Insider hack

The incident

In December 2017, ~ 4,700 BTC were stolen from a company’s wallet.

The stolen Bitcoins were the assets of the said company’s customers.
This company offers a platform for renting computing power for mining various cryptocurrencies on the Internet. The computing power is provided by their customers and rented to users via the platform.
The processing of the payments (deposits for renting computing power and payments to the providers of computing power) is handled by the company concerned.

At the Bitcoin rate at that time, the value of the stolen Bitcoins was ~ 53,815,000.00 EUR.

Date

December 2017

Damage amount

~4,700 BTC / ~53,815,000 EUR

Status

open

If you are interested in a demo version of the analyzes-data, please contact us.

The analyzes

Due to the complexity of the case, the analyzes of the same turned out to be very time-consuming.
We used the analyzes tools we developed for blockchain analyzes.

In addition, our analyzes included the following research:

  • Tax data from publicly available annual reports of the company.
  • Statements made by the company to their customers or the press (e.g. in their blog).
  • Research about the company’s likely sales (through statistics on their website).
  • Research into the history of the company founder (he has already been sentenced to several years imprisonment in another case for computer fraud).
  • An extensive research into the repayments that the company made to its customers.
  • Since this is an open case, we will not publish all the details of our analyzes here. We ask for your understanding.

Blockchain analyzes

Immediately after the hack, the stolen Bitcoins were divided into thousands of small amounts and transferred between hundreds of Bitcoin addresses in order to cover up the traces of the transactions.
We have followed these transactions in our analyzes up to deposits on wallets, which we can clearly assign to crypto exchanges.
This resulted in the fact that the stolen Bitcoin (except for a few *) were all sold on crypto exchanges or exchanged for other crypto currencies by the end of January 2018. Most of the stolen Bitcoin was probably exchanged for Monero.
Our analyzes resulted in all transactions of the stolen Bitcoin for these exchanges, with the exact transaction ID, the associated Bitcoin address, the exact time of the transaction and the volume of the transaction.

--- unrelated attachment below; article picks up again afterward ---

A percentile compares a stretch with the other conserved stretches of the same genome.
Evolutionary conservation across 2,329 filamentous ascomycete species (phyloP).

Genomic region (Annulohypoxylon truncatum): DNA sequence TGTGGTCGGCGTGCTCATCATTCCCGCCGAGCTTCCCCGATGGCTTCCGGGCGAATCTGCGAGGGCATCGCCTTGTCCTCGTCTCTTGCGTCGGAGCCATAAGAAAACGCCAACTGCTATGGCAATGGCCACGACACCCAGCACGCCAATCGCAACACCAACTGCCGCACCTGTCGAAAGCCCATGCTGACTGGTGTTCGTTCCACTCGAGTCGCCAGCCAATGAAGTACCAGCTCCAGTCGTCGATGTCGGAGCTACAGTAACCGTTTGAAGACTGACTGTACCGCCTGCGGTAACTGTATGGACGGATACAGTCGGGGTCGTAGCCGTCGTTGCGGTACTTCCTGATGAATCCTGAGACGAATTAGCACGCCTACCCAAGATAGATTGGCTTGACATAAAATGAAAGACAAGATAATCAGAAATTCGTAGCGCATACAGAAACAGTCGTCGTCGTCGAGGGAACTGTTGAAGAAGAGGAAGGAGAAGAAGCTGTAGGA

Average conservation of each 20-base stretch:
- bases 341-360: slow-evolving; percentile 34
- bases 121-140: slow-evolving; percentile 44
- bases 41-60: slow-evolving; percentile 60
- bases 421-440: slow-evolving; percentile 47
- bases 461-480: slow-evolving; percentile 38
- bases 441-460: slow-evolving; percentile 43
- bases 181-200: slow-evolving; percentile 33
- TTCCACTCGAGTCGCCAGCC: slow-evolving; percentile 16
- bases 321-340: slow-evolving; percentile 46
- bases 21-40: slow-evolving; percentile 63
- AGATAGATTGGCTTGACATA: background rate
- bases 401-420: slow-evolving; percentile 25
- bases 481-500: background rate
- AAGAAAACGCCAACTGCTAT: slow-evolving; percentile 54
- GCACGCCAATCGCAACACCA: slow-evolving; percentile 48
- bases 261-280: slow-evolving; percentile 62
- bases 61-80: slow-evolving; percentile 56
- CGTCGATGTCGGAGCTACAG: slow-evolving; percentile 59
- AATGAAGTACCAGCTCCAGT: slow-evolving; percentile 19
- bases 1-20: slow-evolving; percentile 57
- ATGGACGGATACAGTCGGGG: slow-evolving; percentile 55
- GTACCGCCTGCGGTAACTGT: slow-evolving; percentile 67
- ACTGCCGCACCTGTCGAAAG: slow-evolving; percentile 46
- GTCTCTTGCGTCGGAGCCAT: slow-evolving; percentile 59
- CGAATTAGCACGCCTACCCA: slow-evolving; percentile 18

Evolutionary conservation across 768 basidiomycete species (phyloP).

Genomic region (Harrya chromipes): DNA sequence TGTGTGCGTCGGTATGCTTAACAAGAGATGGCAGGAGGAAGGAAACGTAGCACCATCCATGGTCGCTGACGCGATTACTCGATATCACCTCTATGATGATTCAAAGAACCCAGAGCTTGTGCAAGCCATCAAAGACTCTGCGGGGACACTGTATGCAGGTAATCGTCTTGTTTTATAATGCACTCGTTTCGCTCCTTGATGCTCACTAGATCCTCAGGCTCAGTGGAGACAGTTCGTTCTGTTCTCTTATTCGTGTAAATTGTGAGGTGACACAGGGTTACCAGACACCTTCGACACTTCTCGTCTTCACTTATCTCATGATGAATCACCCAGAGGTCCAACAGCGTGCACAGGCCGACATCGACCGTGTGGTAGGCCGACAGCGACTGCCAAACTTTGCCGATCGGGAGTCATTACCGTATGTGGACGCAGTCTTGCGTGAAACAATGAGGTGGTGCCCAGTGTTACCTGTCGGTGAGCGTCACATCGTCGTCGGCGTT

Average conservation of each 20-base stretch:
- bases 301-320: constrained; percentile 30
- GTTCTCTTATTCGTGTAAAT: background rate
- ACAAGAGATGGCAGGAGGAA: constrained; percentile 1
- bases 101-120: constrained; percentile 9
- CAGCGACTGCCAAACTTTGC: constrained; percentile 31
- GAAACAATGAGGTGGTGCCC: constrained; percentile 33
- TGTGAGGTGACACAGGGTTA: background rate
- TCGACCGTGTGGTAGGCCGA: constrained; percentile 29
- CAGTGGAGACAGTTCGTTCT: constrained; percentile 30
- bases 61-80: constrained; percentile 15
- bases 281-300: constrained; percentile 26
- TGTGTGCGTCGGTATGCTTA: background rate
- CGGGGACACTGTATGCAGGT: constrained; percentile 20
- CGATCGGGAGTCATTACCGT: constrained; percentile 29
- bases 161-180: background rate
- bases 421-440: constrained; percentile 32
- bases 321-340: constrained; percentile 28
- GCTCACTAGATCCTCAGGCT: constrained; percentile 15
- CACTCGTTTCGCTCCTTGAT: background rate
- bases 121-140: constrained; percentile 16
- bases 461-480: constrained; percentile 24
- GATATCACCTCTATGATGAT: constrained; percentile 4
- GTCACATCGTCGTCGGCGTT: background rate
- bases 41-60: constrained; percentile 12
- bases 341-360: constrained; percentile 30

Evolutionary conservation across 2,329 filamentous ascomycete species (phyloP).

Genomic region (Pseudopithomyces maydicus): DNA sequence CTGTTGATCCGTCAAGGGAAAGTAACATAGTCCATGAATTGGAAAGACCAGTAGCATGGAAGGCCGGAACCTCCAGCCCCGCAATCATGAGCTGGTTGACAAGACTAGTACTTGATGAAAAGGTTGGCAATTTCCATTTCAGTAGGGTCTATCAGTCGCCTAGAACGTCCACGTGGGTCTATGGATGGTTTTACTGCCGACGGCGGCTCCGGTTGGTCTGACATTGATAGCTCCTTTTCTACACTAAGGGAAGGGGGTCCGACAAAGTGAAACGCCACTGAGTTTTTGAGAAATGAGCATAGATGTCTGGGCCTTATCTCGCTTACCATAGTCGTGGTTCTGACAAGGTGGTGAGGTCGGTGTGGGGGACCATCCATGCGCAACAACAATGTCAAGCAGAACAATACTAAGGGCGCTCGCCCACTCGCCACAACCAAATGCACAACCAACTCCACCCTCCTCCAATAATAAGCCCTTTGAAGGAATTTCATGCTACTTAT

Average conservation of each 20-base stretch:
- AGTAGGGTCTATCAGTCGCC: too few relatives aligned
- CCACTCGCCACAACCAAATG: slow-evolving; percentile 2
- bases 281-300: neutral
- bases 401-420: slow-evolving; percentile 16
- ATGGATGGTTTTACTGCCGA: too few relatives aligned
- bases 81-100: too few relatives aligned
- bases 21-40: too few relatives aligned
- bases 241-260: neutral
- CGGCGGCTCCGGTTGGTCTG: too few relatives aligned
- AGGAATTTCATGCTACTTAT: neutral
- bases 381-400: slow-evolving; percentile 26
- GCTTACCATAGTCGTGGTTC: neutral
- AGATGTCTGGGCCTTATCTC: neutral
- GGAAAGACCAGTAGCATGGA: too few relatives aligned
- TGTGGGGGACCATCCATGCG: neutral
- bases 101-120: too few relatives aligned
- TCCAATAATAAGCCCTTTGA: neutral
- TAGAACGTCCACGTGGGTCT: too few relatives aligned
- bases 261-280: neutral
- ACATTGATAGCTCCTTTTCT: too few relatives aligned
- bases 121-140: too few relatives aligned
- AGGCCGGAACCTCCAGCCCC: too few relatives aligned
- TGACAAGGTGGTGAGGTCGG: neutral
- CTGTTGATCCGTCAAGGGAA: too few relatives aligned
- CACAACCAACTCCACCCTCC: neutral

* The Bitcoins that have not been sold are still on addresses that we classify as a supposed “trap” for FiFo analyzes.

Analyzes of reimbursement to customers

Shortly after the incident, we were surprised that the robbed company made a statement to its customers in January 2018 (only one month after the theft) that it would pay for the damage incurred in full.
A look at the company’s annual reports showed a profit of 77,750.00 euros (2015), 118,384.00 euros (2016) and 3,264,210.00 euros (2017) for the years before the hack.
A comparison of these sums with the total value of the stolen Bitcoins made this statement seem even more daring.

The repayments to the robbed customers were carried out until November 28, 2019 and a total of 82% of the stolen Bitcoins were reimbursed.
We have analyzed these repayments in order to be able to assess the resulting costs.
We have used various calculation models for this.
With one model, we assumed the lowest bitcoin rate at the time of repayment, with the second model, we assumed the highest bitcoin rate and then the bitcoin rate on the exact date of the repayment and finally the average bitcoin rate between the individual repayments.
This resulted in a value for the costs incurred for the repayments between EUR 19,536,339.00 and EUR 30,289,845.00.
You can see these values in the following graphic (the costs for the repayments are shown in blue).

Analyzes of the wallets of the stolen company

After the stolen Bitcoins were sold on crypto exchanges or exchanged for an anonymized crypto currency and their whereabouts could no longer be traced, the next step was to locate the Bitcoin wallets of the robbed company.
As you can see from the graphic, the account balance of these wallets increased significantly shortly after the hack, to finally reach a level in mid-2018, which almost corresponded to the total amount of the stolen Bitcoin (the account balance of the wallets is shown in yellow).
Of course, this also includes the deposits made by the company’s customers.
But if you take into account the company’s profits / sales from previous years, that probably does not explain such a rapid increase in account balances.

The bottom line

We published this case as an “Insider Hack” because we believe it was not a third party theft.
The data all suggest that the December 2017 hack was only faked to gain access to their own customers’ assets.

If you are interested in the complete analyzes or in access to our demo version, please contact us.